Among the 521 postoperative patients included in this study, there were 365 males and 156 females. The overall median recurrence time was 16 months (IQR, 9–27 months). The mean recurrence time for patients was 22.23 months (95% CI: 20.51–23.96 months). Postoperative recurrence mainly occurred within 2 years. The recurrence rates at 1-, 2-, 3-, 4-, and 5- years after surgery were 32.1% (167/521), 72.0% (375/521), 83.3% (434/521), 91.5% (477/521), and 94.2% (491/521), respectively (Fig. 1A). Among them, there were 375 patients with early recurrence; the median recurrence time was 12 months (IQR, 8–18 months). Additionally, there were 146 patients with late recurrence, and the median recurrence time was 40 months (IQR, 32–55 months).

Fig. 1
figure 1

Recurrence regularity of gastric cancer patients. Recurrence cases (A) and recurrence modes (B) within 5 years in all patients with gastric cancer

In this study, abdominal metastasis (n = 168, 32.2%) was the most common mode of recurrence, followed by liver metastasis (n = 127, 24.4%). Patients with ovarian metastases (n = 31, 6.0%) had the least recurrence. Additionally, the remaining metastatic sites included retroperitoneal lymph node metastasis (n = 38, 7.3%), in situ recurrence (n = 51, 9.8%), and others (n = 106, 20.3%) (Fig. 1B).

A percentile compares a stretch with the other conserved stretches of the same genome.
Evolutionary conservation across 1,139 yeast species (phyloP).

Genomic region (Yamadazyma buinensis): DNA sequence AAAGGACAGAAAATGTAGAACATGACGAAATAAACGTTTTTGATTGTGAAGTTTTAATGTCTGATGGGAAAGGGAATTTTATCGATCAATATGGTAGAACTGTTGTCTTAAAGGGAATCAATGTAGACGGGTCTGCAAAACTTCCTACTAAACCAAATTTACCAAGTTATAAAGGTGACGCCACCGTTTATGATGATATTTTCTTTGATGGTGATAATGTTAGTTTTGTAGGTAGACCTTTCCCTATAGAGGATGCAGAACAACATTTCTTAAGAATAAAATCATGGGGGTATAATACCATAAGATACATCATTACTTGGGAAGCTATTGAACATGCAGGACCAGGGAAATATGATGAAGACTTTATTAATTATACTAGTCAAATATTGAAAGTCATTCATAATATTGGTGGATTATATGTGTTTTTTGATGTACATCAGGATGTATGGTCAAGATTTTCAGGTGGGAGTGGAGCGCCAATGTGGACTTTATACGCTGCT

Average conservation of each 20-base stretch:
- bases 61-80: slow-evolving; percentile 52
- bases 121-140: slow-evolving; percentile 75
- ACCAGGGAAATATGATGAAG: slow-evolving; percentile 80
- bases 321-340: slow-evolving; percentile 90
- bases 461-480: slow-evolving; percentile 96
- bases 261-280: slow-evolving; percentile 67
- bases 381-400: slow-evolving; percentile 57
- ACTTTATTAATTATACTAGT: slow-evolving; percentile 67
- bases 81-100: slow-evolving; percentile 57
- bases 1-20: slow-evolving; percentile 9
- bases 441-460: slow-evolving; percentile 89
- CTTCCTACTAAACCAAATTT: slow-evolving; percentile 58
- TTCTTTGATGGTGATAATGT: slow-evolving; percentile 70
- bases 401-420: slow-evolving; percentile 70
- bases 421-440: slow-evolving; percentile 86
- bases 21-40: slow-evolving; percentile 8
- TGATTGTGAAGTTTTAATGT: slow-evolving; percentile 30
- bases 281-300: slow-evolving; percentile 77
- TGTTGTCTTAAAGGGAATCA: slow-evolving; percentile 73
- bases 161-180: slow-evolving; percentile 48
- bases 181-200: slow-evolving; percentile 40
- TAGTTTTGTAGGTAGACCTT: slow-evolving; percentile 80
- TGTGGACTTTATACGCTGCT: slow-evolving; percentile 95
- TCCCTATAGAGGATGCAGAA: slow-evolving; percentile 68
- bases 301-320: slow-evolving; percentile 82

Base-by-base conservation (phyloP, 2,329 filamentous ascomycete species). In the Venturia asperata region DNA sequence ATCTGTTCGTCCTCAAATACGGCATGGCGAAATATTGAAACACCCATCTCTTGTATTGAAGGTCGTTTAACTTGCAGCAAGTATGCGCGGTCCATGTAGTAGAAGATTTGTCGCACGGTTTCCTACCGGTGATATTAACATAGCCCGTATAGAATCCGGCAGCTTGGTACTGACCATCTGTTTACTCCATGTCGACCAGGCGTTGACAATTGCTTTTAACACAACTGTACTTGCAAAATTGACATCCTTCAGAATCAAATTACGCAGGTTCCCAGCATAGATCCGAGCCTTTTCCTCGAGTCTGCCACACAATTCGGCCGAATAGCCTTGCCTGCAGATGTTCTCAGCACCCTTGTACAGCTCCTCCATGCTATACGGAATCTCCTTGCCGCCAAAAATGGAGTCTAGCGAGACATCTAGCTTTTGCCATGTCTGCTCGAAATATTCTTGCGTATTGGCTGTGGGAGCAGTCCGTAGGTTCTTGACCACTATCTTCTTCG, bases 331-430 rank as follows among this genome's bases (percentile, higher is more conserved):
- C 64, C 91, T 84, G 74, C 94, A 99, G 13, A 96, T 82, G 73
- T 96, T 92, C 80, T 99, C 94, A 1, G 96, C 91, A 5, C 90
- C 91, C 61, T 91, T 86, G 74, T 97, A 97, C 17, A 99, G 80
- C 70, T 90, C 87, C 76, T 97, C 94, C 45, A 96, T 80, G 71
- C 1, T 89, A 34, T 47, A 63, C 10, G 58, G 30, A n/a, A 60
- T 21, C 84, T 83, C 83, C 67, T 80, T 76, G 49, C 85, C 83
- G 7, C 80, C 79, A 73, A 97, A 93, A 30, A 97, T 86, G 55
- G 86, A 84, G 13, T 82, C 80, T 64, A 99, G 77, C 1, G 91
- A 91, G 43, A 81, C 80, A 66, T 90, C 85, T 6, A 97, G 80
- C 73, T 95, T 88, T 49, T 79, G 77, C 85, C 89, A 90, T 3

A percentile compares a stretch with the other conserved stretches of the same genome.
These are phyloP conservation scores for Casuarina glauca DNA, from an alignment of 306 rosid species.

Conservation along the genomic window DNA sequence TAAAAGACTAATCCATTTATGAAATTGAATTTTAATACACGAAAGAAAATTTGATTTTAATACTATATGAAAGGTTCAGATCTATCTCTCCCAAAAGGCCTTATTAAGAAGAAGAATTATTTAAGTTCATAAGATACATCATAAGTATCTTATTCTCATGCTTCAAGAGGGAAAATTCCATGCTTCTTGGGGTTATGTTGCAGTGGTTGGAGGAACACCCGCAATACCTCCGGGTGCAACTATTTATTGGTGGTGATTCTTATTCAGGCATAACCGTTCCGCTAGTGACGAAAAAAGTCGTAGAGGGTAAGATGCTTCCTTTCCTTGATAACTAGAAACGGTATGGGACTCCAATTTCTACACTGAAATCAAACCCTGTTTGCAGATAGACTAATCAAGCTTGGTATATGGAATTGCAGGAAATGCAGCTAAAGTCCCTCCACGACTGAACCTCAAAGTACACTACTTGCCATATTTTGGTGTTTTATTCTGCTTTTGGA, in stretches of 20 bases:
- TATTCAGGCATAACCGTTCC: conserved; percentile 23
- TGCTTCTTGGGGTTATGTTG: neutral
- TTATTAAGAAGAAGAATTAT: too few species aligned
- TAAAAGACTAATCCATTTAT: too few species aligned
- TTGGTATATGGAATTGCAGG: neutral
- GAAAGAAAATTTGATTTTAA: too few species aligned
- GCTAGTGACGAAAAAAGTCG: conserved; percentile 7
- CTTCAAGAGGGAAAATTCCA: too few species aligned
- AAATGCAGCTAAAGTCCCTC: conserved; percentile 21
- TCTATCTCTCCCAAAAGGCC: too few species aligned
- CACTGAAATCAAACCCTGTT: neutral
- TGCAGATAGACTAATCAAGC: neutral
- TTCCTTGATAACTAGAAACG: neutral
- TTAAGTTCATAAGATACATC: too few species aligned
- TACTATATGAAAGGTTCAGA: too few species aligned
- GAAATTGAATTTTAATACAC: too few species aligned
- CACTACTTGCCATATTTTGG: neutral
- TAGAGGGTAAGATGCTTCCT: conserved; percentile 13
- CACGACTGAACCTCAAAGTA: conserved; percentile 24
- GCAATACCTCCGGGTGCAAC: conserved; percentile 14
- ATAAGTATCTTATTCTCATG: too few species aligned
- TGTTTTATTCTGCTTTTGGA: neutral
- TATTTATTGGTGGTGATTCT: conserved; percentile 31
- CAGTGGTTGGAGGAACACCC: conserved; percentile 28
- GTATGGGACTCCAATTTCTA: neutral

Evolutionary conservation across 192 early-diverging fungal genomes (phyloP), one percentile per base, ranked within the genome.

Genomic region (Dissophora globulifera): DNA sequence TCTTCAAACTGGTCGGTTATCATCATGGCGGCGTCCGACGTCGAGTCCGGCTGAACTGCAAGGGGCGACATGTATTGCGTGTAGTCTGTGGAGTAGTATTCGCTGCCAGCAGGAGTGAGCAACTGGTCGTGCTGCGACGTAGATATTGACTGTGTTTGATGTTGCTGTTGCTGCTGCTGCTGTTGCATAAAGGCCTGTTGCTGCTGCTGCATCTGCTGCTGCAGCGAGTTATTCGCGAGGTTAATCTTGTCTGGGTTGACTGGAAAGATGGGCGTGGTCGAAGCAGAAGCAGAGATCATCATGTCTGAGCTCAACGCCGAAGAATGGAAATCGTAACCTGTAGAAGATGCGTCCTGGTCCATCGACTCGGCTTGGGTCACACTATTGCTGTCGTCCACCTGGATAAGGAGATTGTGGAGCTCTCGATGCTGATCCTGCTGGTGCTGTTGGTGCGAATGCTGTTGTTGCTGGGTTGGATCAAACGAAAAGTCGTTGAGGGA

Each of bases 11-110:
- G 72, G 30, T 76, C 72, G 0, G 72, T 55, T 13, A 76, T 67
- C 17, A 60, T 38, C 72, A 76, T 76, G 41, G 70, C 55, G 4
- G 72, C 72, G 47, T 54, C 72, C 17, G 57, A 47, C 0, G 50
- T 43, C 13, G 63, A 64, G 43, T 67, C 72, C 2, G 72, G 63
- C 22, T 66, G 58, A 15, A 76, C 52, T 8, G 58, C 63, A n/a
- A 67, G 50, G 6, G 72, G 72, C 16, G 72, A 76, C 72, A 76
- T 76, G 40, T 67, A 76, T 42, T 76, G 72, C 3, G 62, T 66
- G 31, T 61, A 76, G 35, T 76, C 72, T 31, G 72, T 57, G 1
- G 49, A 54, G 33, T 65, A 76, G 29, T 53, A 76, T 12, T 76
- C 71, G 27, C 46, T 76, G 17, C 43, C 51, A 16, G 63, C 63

Risk factors for early recurrence of gastric cancer

A total of 365 patients in the training cohort were classified into early and late recurrence groups, with the division occurring at the 2-year mark. Univariate and multivariate analyses were conducted to explore the risk factors that could influence early gastric cancer recurrence. Age, serosa infiltration, lymph node metastasis, mode of recurrence, and tumour markers CA19-9 and CA72-4 were found to be closely associated with early gastric cancer recurrence (Table 1). All covariables were included in a multivariate logistic regression analysis to account for the influence of these variables. Consequently, the multivariate logistic regression model revealed that age (OR = 1.789, P < 0.05), serosa infiltration (OR = 2.293, P < 0.05), lymph node metastasis (OR = 2.162, P < 0.05), liver metastasis (OR = 7.031, P < 0.05), abdominal metastasis (OR = 2.731, P < 0.05), retroperitoneal lymph node metastasis (OR = 5.696, P < 0.05), and the tumour marker CA19-9 (OR = 1.970, P < 0.05) were independent risk factors for early recurrence (Table 1).